MIGRANTE Japan’s Position on the Mandatory SSS Enrollment for Overseas Filipino Workers

Position on the Mandatory SSS enrollment

  • Migrante Japan is opposed to the mandatory SSS enrollment for overseas Filipino workers. We believe that this is another form of state exaction to steal away their hard-earned money in exchange for promised benefits that may not be immediately available to them, or if these benefits would ever be accessible to them at all.
  • We believe that enrollment in the SSS should be voluntary, a decision that should be left for OFWs to decide.


In the case of OFWs dispatched to Japan:

  • Japan and the Philippines have signed a social security agreement in 2015, purportedly to avoid double enrollment. This agreement took effect on August 1, 2018. However, the agreement only covers dispatched workers to either country for a period of 5 years, or less, and in special cases, workers on extended contract for another 3 years. In this case, a Filipino worker dispatched to Japan can choose to either enroll, or continue his/her contribution through the SSS pension plan, or enroll in the local pension system of Japan (shakai hokken) which has also become mandatory for foreign workers (including foreign workers under the trainee program and Economic Partnership Program, or EPA) if they work more than 30 hours a week prior to the signing of this agreement.
  • Regarding coverage in terms of benefits, sadly, the agreement only covers 5-year, or less continuous work period. This means, they will have to wait until they reach retirement age before they could reap their social security benefits, or opt to continue paying their premiums to the local social security system once they got back to their country of origin until they reach retirement age. There are also other benefits like the worker’s accident insurance that may not be covered by the said agreement. In this case, an OFW worker in Japan who is already enrolled in the SSS may have to find his own worker’s accident compensation insurance to cover for unexpected medical and death coverage. The lack of an implementing guidelines also creates confusion on the part of both workers and employers.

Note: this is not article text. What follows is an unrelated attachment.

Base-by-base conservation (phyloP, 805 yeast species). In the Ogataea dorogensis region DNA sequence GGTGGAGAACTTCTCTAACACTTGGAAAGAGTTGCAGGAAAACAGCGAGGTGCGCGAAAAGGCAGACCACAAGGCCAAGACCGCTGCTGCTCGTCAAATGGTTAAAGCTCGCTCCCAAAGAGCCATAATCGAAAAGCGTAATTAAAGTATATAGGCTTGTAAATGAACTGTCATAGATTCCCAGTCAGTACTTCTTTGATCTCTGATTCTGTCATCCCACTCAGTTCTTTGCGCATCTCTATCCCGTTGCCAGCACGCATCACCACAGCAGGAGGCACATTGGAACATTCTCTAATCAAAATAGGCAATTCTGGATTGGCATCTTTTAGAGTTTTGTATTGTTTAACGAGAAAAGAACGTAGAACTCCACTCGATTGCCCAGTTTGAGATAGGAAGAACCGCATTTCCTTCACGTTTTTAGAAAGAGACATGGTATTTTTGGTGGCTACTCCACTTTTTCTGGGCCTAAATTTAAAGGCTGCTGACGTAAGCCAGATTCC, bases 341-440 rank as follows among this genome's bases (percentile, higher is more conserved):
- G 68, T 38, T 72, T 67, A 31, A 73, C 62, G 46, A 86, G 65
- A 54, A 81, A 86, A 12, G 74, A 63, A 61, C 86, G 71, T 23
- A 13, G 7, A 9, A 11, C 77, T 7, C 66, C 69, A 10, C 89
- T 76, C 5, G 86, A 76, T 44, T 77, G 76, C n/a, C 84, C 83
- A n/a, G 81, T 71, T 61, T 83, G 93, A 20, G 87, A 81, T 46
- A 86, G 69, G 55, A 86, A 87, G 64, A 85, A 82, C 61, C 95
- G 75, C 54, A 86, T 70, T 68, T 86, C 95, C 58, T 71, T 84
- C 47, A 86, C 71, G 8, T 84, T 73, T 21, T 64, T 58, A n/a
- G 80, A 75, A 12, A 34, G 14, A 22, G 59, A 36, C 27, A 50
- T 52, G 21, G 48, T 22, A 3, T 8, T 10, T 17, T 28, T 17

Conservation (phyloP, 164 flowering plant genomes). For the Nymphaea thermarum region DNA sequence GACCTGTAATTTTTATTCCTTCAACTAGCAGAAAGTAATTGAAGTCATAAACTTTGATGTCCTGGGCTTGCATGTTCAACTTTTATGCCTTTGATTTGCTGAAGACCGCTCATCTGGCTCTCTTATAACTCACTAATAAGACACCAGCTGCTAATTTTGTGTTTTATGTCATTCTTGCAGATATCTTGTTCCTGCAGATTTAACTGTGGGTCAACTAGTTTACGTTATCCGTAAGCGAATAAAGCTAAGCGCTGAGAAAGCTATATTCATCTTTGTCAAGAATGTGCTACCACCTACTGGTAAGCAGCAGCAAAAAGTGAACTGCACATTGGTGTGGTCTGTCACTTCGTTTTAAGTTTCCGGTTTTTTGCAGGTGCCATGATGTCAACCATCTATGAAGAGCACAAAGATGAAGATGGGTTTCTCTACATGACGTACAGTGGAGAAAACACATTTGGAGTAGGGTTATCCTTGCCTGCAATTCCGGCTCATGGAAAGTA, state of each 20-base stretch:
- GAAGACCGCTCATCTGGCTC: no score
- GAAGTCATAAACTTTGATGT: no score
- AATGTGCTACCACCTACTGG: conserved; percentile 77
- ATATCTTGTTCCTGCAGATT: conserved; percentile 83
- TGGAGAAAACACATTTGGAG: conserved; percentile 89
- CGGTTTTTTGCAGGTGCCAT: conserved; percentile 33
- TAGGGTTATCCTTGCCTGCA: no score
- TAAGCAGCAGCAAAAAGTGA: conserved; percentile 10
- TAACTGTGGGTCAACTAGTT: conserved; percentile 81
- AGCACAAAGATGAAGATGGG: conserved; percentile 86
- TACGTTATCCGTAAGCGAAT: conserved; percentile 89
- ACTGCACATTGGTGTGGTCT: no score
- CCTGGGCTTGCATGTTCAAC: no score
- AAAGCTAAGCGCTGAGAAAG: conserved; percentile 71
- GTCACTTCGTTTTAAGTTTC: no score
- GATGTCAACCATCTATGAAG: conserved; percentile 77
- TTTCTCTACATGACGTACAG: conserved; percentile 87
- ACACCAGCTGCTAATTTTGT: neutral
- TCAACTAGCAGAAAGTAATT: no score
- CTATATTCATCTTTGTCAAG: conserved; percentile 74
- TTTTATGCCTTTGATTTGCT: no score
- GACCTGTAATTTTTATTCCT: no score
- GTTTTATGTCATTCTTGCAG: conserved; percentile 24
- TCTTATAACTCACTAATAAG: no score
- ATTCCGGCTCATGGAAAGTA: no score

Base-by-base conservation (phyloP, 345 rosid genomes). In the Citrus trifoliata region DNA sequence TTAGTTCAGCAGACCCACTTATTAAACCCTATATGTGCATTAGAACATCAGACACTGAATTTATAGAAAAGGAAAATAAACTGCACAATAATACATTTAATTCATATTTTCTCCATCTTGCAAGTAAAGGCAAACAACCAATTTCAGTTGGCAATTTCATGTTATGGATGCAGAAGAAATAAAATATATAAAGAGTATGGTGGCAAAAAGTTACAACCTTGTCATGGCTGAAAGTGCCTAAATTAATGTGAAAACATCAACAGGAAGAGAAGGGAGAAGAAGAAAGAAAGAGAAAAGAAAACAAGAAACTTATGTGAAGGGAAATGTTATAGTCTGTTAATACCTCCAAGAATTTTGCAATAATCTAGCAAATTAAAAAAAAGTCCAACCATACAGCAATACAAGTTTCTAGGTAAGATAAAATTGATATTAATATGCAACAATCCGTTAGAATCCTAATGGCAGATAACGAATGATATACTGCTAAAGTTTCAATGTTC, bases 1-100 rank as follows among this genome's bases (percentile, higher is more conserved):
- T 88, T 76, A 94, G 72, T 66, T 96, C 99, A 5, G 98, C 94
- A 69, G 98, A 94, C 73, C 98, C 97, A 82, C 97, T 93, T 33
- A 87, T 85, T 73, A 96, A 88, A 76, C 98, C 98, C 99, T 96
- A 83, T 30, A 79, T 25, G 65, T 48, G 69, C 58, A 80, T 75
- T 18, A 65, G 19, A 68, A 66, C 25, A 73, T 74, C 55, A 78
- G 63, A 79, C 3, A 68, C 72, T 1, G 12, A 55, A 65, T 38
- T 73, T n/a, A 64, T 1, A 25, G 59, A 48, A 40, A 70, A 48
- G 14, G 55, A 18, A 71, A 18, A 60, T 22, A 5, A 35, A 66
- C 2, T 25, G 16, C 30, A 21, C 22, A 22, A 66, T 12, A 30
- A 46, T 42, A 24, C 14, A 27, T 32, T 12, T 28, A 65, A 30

• MIGRANTE Japan’s position remains that the choice whether to enroll in the social security system of the Philippine or Japan should be left in the hand of the OFW. They should be given the option to choose based on their assessment of what system would best serve their needs and interests. There are advantages and disadvantages on both ends and the OFW should be given a free hand to make their wise decision.
  • Another critic of the agreement is that OFWs in Japan were not adequately consulted, if they were ever consulted at all, before the agreement was signed by the two governments. Since the agreement revolves around hard-earned monies of our OFWs; they should have been properly and adequately consulted.###